Denaby Main Colliery -The New Pit.

May 1889

Sheffield Independent – Saturday 18 May 1889

Denaby Main Colliery.

The New Pit.

Rapid progress is being made in connection with the new pit at Conisbro ‘ which is being sunk by the Denahy Main Colliery Company.

Two shafts are being rank to the Barnsley bed, which is here about 10ft. thick and about 600 yards.

At Denaby, which pit was sunk in 1863, coal was reached at 460 yards from the surface. ,As is well- known, the Barnsley seam becomes deeper the further east you go. Between Denaby and Conisbro’ it dips about 1 in 10. At and about Doncaster the thick deposit will probably be met with at a depth of from 660 to 670 yards. Up the two 16ft. shafts that are being sunk the company hope to be able to draw no less than 4000 tons of coal a day, or twice the Denaby Main output.

The machinery that is being manufactured for the new colliery includes two pairs of 45-inoh cylinder winding engines, each with a 7ft. stroke. The driving drums are to be 30ft. in diameter, and will draw in 30 yards of rope at every revolution. It is intended to raise three tons of coal up each shaft in 45 seconds, and to load and unload the corves by hydraulic machinery in 10 seconds. Thus, allowing a margin of five seconds, the cage will ascend once every minute, bringing up 180 tons per hour, or a total of 4000 and odd tons from the two shafts in an ordinary working day, and making the aggregate quantity of coal with which the company can furnish its customers all over the world 6000 tons per diem.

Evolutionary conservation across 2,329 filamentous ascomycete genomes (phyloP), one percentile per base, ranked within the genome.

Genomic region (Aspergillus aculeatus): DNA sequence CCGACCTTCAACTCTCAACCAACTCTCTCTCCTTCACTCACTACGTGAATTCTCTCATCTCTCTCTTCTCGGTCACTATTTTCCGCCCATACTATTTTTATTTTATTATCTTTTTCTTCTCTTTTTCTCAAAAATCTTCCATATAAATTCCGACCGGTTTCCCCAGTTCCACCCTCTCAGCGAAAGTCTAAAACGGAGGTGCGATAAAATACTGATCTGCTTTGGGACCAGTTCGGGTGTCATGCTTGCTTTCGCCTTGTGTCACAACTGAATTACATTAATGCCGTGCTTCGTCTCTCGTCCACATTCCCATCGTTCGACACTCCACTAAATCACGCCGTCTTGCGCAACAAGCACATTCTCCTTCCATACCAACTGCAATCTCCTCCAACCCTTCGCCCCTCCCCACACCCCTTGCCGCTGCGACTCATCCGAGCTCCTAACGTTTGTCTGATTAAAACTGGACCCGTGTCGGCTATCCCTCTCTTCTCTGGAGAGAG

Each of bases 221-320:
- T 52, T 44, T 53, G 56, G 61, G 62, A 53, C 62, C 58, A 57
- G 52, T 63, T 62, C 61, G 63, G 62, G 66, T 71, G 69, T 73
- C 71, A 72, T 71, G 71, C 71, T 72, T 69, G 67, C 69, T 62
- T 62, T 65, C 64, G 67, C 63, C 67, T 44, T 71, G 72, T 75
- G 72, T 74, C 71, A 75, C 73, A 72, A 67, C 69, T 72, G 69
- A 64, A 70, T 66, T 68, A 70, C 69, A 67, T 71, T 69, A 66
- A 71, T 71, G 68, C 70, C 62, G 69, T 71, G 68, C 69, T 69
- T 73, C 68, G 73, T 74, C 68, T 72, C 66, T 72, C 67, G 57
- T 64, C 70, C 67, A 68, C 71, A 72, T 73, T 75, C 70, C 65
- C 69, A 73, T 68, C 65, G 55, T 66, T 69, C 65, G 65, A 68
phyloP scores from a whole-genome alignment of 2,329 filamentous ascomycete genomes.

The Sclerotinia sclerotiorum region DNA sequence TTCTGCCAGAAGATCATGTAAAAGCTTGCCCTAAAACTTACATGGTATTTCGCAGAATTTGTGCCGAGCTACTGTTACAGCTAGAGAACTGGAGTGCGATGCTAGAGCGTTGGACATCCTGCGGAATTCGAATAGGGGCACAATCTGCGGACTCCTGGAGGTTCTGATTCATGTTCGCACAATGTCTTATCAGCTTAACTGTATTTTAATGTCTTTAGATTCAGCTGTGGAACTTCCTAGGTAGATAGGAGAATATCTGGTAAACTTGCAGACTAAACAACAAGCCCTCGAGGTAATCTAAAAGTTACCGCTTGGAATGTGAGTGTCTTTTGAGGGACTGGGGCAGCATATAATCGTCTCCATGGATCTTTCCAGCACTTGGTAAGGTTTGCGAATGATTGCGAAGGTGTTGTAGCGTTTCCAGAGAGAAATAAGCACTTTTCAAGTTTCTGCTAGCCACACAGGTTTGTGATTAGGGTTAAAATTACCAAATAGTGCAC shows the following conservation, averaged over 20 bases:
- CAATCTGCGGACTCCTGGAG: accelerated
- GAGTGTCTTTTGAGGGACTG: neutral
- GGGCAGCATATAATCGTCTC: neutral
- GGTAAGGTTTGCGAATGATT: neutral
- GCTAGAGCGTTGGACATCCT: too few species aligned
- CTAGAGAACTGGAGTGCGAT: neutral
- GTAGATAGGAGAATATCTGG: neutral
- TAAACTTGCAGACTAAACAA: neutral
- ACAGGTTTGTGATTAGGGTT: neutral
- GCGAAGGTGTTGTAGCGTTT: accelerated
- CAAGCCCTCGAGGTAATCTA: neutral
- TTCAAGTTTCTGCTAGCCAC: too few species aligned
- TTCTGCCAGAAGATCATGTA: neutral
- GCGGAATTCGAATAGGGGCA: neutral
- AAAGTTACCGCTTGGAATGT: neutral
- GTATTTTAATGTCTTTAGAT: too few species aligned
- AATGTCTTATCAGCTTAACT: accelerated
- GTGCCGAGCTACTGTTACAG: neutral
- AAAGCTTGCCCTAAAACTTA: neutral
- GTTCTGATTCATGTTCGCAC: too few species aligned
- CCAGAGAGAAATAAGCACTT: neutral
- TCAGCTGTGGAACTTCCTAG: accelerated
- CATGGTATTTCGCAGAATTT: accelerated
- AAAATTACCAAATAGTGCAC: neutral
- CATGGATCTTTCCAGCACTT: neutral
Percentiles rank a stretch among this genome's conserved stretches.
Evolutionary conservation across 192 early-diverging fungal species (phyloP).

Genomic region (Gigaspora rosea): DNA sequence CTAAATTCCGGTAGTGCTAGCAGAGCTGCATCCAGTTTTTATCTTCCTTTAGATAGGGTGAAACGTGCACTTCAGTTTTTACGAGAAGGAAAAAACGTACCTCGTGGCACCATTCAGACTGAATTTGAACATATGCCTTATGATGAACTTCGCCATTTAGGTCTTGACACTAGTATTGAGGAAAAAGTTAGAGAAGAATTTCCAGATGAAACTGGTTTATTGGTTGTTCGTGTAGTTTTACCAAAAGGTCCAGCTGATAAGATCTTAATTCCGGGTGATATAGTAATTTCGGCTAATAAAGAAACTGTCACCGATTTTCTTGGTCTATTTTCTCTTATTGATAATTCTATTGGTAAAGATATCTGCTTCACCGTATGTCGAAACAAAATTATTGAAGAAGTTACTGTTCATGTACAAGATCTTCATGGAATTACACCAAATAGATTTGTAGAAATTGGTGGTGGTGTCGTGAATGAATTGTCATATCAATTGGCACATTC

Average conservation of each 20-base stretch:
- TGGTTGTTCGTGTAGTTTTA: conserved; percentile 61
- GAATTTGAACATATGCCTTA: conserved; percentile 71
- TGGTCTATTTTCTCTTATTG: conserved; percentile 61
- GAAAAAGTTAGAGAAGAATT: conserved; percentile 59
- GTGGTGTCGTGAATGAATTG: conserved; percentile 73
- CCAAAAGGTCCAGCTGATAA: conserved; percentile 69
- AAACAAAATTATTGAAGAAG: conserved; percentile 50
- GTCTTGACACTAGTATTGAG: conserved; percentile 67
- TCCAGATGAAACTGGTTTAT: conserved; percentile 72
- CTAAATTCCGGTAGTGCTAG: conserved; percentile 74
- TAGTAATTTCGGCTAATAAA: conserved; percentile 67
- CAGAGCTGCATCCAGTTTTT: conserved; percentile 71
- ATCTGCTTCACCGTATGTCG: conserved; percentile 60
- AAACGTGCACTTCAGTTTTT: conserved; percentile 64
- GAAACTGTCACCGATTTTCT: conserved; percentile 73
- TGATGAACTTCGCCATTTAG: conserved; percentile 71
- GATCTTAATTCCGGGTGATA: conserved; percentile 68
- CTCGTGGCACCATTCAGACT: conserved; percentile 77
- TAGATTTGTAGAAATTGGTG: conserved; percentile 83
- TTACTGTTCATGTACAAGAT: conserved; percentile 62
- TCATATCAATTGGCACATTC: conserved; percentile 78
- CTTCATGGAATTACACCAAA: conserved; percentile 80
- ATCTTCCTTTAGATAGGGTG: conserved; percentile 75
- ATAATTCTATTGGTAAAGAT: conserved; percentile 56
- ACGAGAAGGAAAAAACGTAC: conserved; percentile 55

The Denaby Main Colliery finds employment for 1500 men and boys ; between 2500 and 3000 miners will be required to work the Cadeby pit at Conisbro’. The sinking contractors have got a large staff of men at work, and one of the shafts is already 15 feet or 18 feet deep. Foundations for the temporary engines to be used in sinking are being put in, newly constructed kilns are preparing lime, stone is being got from a neighbouring quarry, and plant to make from 15,000 to 20,000 bricks a day has been ordered.

A siding has been specially laid by the company from the site of the colliery to the boundary of the Manchester, Sheffield, and Lincolnshire Railway, with which system it will shortly be connected. Borings ace also in progress on the estate of Sir Wm. Cooks, at Bentley, two miles east of Doncaster, and it is said that upon an estate of no less than 5000 acres in this neighbourhood a start is likely to be made with working the Barnsley seam, which in many places about Doncaster is believed to be 8ft. or 9ft. feet.

The entire area of the Doncaster field, which includes Asker, is estimated at 16 miles long and 14 broad, and it is credited with containing 17 seams of workable coal, the total quantity available from the formations in Doncaster and the adjoining districts being, according to one authority, no less than 9676 millions of tons.

It is reported, further, that this new movement is to be extended to Finningley, where the results of borings are said to be most encouraging, and that Lincolnshire will be laid under tribute at no distant date.